Standing next to Boston Mayor Thomas M. Menino and U.S. Rep. Michael Capuano at the ribbon-cutting ceremony for the new Charlesview Apartments at Brighton Mills in Allston Friday, Angela Holm drew on her childhood memories of the community.

“I grew up in Charlesview, and it was my entire world,” said Holm, now a neighborhood coordinator in the mayor’s office. “I went to church every Sunday at Hill Memorial Baptist Church, took swimming lessons at the West End House, went to summer camp at Harvard Stadium and Girl Scout meetings at St. Anthony’s, and watched my friends play little league at Smith Park.”

Holm said that sense of belonging and community in the old Charlesview Apartments was “the essence” of what brought elected officials, Harvard leadership, community leaders, and Charlesview representatives and residents together for the ceremony.

“The new Charlesview Residences will serve as an anchor for this community, with the diversity of residents and strong ties,” she said. “I’m overjoyed to be here to celebrate this new beacon for Allston and Brighton.”

The project’s first phase brings 240 affordable-housing apartments, a community center, 14,000 square feet of retail space, a half-acre park, and an expansive underground parking garage to the Allston-Brighton community.   The community center will open by late July, offering workforce development and other programs for Charlesview residents and neighbors. Phase two will include 20 affordable home-ownership units.

“Because the community came together, everyone has reached their goal of new housing, and it was desperately needed,” Menino said. “Harvard was a very important part of this, and we need to keep working together — that’s why we’re so successful.”

Recognizing the leaders of the Charlesview Inc. board for their “courage, hard work, and determination” in the project, the Rev. Frank Glynn, the board chairman and pastor of St. Anthony’s Church, called them to the stage to be acknowledged. “The people standing here with me are outstanding to their commitment to the vision of Charlesview,” he said. “It is because of them that the dream of Charlesview has reached the heights of today.”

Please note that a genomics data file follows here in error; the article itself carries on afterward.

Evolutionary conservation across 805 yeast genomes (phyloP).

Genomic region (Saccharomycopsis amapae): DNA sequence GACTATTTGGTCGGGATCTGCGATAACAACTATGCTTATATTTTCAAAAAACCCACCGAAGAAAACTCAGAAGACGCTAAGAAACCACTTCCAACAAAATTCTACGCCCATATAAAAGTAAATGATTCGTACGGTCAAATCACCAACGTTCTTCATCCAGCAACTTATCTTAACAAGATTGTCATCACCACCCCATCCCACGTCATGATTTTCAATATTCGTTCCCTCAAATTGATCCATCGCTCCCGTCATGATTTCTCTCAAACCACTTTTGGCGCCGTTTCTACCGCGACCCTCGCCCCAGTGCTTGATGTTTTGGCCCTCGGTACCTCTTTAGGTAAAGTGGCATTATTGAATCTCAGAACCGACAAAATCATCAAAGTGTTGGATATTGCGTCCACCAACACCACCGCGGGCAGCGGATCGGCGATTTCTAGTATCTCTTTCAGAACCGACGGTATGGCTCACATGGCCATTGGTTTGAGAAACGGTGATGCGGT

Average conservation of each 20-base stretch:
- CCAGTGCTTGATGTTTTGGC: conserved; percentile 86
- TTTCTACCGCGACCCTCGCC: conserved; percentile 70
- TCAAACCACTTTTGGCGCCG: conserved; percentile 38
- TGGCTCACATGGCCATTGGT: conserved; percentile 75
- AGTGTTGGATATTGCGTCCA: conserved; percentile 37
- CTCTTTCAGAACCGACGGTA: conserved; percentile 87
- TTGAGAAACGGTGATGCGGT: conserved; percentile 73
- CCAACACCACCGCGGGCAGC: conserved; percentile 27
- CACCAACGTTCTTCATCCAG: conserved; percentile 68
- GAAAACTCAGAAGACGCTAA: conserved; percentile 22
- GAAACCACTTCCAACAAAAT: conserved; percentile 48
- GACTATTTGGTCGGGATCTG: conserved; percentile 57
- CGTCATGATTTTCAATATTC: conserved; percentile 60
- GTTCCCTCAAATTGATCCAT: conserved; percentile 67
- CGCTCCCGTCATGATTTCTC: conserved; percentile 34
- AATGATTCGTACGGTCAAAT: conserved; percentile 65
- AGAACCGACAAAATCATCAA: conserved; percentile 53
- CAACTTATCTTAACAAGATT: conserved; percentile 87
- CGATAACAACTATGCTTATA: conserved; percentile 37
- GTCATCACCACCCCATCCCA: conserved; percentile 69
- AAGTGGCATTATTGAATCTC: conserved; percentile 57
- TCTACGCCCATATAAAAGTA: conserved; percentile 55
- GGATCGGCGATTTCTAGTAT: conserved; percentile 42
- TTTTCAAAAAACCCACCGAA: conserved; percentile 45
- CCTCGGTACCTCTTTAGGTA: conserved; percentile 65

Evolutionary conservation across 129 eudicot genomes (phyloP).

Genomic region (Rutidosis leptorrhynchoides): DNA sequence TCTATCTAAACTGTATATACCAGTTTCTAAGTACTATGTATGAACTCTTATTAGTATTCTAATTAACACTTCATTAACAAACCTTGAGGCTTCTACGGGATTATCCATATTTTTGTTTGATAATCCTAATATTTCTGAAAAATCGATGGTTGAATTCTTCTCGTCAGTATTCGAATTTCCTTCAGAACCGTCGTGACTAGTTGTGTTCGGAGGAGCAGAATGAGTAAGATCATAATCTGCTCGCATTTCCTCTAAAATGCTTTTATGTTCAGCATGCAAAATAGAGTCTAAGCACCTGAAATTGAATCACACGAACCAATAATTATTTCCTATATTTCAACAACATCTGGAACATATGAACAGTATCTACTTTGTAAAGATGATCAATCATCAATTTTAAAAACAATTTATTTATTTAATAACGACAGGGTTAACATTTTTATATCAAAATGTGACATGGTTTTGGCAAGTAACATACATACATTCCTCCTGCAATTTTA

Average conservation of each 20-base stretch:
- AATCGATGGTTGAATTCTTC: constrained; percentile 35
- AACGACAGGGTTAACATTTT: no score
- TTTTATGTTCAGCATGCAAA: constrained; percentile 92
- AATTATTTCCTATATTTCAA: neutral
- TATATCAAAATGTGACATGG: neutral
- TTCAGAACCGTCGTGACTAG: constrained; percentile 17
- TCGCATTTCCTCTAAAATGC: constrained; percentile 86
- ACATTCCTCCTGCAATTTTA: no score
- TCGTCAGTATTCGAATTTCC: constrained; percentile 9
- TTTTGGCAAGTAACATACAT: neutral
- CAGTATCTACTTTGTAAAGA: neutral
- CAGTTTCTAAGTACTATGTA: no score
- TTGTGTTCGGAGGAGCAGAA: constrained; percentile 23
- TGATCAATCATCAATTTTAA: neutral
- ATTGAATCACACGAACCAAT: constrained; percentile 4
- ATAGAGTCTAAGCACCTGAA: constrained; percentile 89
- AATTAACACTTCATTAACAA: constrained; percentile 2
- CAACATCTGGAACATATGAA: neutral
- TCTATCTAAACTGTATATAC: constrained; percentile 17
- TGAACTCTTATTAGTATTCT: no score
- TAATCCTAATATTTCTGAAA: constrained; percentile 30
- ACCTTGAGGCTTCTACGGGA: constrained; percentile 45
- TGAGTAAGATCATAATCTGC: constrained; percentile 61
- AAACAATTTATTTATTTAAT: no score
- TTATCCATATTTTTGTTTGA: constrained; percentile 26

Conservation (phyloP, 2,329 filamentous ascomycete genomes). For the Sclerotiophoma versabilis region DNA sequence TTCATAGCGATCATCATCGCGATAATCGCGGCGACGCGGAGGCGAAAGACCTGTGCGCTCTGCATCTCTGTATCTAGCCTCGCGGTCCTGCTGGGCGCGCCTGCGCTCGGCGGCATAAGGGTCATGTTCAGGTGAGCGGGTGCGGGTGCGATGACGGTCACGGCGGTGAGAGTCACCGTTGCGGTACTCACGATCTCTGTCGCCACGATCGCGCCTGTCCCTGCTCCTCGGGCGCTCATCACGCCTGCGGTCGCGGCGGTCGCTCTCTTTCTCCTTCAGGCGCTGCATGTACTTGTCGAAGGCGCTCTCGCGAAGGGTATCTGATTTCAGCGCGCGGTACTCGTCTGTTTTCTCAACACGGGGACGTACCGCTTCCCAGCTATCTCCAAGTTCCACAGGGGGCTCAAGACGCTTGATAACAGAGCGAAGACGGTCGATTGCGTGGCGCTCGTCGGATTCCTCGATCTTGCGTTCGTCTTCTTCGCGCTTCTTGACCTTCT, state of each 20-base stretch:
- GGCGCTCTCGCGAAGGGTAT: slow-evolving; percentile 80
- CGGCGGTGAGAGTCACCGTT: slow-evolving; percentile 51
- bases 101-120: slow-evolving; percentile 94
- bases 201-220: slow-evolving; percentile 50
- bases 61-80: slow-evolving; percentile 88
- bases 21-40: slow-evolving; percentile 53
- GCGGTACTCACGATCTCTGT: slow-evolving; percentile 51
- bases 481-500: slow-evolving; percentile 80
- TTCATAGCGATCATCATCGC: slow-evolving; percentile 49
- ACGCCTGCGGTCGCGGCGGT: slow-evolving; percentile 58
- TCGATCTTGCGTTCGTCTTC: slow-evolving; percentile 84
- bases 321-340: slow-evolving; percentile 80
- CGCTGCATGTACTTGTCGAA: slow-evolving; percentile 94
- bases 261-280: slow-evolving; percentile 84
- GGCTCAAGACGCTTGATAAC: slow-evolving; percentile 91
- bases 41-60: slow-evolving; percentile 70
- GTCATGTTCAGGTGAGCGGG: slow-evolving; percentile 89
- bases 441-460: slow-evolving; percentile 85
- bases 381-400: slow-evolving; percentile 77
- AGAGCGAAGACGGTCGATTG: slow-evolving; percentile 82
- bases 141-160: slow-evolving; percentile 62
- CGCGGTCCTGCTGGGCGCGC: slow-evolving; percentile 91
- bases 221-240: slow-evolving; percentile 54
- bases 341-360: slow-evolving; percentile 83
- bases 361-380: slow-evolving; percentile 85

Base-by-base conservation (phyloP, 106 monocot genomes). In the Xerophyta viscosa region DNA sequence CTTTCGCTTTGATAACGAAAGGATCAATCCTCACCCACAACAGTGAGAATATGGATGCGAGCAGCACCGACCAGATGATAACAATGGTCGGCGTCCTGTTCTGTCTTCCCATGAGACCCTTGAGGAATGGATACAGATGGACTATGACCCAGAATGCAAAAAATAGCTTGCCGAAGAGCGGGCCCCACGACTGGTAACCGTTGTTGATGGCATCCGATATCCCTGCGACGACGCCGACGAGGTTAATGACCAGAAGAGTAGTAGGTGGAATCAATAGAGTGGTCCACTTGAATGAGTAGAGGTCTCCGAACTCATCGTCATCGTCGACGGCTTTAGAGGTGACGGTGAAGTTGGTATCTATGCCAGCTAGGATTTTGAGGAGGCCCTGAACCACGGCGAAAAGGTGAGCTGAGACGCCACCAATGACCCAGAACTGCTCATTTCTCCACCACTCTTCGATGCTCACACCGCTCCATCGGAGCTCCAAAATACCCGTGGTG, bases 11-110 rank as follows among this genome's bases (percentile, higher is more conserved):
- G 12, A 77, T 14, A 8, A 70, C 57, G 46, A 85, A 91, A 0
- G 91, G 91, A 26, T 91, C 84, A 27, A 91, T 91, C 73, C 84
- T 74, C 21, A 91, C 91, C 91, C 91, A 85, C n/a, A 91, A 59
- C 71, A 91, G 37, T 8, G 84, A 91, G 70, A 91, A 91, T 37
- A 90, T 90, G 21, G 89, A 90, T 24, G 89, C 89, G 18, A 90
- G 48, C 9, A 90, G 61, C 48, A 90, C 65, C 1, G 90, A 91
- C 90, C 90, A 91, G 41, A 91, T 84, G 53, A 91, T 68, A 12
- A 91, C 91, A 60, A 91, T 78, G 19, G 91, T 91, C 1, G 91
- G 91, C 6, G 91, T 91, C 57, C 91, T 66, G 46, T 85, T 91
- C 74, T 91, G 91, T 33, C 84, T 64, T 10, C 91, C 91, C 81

Christine Heenan, vice president for Harvard Public Affairs & Communications, also emphasized the power of leadership and partnership. “This project was made possible in part by perseverance, but also by faith in what is possible when you stick with it and work together,” she said. “This project was also strengthened by the critical input of residents and the mayor’s office, who challenged us to do more, and do it even better.”

Discussion of the new complex began nearly a decade ago, when representatives of Charlesview Inc. approached Harvard about a possible land exchange to replace the aging 1970s-era, 213-unit, low- and moderate-incoming housing development in Barry’s Corner.

Working closely with residents, addressing concerns, incorporating their ideas into the project, and piecing together necessary funding involved multiple partners, including the mayor’s office, Charlesview Inc., the Community Builders Inc. (TCB), the Department of Housing and Urban Development, MassHousing, the Massachusetts AFL-CIO, and Harvard.

The completion of the project, Capuano said, was “not just good for the handful of people who will live here,” but good “for all of Brighton, all of Allston, all of Boston, all of Massachusetts, and all of the country.”

Thomas Gleason, executive director of MassHousing, noted that this was the largest project in the nonprofit organization’s nearly 50-year history.

“It’s not just about the 240 apartments here, or the land swap with Harvard … it’s the transformation of this entire area. And not many teams could have pulled that off,” he said, adding that the project had come in under budget and before the two-year deadline established for the project. “This is what happens when people think outside of the box.”

Bart Mitchell, president and CEO of TCB, which is the country’s largest nonprofit developer and owner of urban, mixed-income housing, emphasized that the spirit of places like Charlesview were part of what set Boston apart.

“We work throughout the Northeast, the Midwest, and the mid-Atlantic, so I get to spend a lot of time in American cities, and here’s what all of them have in common: They wish they had the strength of Boston’s neighborhoods,” Mitchell said.

Such places, Mitchell said, share “the conviction that strong neighborhoods are places of opportunity for people of all incomes, not just those that have the most … Allston is a great neighborhood, and Charlesview is a stake in the ground that it will remain such, for people of all incomes, throughout this century.”

Tracking a cultural shift